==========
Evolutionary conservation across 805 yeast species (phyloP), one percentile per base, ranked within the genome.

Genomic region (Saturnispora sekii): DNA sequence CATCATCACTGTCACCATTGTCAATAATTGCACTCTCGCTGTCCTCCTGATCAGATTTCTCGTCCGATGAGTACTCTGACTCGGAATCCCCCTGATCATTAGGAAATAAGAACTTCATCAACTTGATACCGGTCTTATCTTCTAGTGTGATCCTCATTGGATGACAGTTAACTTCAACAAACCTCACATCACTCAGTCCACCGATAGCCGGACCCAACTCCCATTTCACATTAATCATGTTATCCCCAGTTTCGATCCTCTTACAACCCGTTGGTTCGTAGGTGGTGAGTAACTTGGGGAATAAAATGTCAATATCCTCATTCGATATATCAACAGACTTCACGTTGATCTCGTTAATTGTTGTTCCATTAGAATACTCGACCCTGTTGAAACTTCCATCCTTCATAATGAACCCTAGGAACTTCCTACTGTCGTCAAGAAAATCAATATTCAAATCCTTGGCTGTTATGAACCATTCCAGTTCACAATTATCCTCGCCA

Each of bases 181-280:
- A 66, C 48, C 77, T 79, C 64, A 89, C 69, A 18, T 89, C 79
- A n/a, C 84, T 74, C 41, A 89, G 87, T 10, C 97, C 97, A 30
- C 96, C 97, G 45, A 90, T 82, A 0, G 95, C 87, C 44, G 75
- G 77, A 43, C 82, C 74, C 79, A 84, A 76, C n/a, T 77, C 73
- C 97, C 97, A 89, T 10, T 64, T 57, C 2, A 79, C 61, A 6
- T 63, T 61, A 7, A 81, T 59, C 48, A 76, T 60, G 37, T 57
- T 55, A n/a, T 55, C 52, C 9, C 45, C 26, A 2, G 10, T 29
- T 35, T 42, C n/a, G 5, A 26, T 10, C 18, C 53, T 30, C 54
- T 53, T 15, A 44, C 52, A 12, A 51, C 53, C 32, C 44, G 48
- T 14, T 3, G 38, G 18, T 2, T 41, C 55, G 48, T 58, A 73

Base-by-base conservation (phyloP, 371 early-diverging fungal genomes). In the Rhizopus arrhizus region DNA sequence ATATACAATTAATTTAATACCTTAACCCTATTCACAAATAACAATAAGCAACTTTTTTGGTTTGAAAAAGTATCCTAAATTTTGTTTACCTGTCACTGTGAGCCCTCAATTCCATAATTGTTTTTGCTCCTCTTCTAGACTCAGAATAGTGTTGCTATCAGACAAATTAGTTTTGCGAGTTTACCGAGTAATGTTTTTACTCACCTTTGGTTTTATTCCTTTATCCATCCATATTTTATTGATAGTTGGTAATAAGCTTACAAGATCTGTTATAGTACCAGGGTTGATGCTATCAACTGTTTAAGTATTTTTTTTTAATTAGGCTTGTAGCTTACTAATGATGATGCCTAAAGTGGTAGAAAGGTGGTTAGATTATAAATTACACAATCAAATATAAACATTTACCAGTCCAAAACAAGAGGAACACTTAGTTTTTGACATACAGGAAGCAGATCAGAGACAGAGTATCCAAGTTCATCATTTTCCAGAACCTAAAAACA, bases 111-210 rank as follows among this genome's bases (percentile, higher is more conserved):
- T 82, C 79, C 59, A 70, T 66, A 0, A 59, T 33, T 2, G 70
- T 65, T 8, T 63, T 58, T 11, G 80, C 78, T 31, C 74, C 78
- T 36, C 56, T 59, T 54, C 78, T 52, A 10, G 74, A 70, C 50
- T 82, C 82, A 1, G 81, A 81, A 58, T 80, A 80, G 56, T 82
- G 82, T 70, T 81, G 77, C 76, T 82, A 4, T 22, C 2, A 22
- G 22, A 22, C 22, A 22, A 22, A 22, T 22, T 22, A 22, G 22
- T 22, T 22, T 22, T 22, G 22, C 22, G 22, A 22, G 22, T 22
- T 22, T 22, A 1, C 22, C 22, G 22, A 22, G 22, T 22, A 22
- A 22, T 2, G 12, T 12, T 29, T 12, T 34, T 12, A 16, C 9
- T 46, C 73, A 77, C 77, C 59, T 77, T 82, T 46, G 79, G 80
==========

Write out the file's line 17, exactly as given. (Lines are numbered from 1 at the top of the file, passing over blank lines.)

- T 36, C 56, T 59, T 54, C 78, T 52, A 10, G 74, A 70, C 50